In vitro characterization of MOD-5014, a novel long-acting carboxy-terminal peptide (CTP)-modified activated FVII

A. Bar-Ilan, T. Livnat, M. Hoffmann, L. Binder, M. Zakar, R. Guy, Y. Felikman, L. Moschcovich, B. Shenkman, D. Monroe, O. Hershkovitz, G. Kenet, G. Hart

Research output: Contribution to journalArticlepeer-review


Introduction: Recombinant FVIIa (rFVIIa) is an effective treatment for haemophilia through frequent administration. However, the short half-life of rFVIIa decreases its prophylactic ability to reduce bleeding. Carboxy-terminal peptide (CTP)-modified FVIIa (MOD-5014) is a long-acting rFVIIa developed for on-demand treatment of haemophilia using either an intravenous or subcutaneous injection with the aim of less frequent administrations, as well as for prophylactic use. Aim: The comprehensive evaluation of the activity MOD-5014 vs commercially available rhFVIIa, as well as their interaction with cofactors and inhibitors. Methods: The in vitro characterization included clotting activity, affinity by surface plasmon resonance, cleavage of synthetic substrates, thrombin generation (TG) and rotation thromboelastometry. Results: Reduced specific activity was obtained for MOD-5014 compared to rhFVIIa, while both compounds demonstrated comparable affinity to tissue factor (TF). MOD-5014 showed reduced TG when spiked at a similar concentration as rhFVIIa, suggesting that an increased concentration might be needed in a clinical setting to provide initial haemostatic effect. MOD-5014 demonstrated a slightly lower affinity for binding to activated platelets and slightly lower proteolytic activity on the platelet surface, possibly as the fusion of CTP has the potential to sterically hinder binding to both the platelet membrane and to protein substrates. Both compounds showed a similar dose-dependent stimulatory effect on clot formation, and both showed a similar deactivation pattern following incubation with TF pathway inhibitor (TFPI), antithrombin and heparin. Conclusion: The comparable in vitro activity of MOD-5014 and rhFVIIa paves the way for in vivo pharmacology evaluations of MOD-5014 in preparation for clinical studies.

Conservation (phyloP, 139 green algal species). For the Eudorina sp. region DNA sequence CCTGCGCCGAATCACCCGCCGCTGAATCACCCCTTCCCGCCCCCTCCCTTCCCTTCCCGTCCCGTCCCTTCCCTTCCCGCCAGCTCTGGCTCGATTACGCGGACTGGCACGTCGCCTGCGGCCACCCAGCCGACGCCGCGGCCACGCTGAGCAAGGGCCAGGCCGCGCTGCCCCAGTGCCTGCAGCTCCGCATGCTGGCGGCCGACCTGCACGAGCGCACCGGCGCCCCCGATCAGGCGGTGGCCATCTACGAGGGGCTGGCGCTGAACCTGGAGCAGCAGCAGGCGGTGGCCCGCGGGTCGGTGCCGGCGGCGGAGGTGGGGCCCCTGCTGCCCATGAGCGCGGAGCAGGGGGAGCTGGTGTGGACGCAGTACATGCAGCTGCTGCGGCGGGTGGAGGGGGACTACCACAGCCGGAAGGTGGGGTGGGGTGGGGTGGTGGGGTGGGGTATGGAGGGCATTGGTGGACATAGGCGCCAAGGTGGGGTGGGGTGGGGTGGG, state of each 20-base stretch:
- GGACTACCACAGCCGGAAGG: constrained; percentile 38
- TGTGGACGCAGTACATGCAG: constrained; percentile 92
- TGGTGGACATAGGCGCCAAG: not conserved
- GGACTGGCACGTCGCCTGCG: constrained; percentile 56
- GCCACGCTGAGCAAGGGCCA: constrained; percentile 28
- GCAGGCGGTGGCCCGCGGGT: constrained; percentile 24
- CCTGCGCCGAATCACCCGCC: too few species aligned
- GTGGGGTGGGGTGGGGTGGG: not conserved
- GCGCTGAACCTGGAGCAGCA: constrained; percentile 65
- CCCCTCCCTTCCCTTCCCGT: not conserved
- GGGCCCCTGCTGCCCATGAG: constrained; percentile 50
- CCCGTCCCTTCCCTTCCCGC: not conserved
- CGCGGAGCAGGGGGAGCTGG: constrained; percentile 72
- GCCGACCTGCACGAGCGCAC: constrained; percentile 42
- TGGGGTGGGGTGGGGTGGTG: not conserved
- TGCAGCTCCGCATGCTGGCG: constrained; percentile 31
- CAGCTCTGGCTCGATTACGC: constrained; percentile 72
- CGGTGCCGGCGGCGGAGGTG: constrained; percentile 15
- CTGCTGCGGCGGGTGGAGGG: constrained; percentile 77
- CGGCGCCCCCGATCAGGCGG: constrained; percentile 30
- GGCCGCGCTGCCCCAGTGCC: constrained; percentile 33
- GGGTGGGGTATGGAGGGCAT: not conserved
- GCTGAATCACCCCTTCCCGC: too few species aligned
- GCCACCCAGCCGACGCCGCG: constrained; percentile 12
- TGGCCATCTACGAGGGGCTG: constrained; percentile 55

Original languageEnglish
Pages (from-to)477-486
Number of pages10
Issue number3
StatePublished - May 2018


  • aFVII therapy
  • coagulation
  • haemorrhagic disorders


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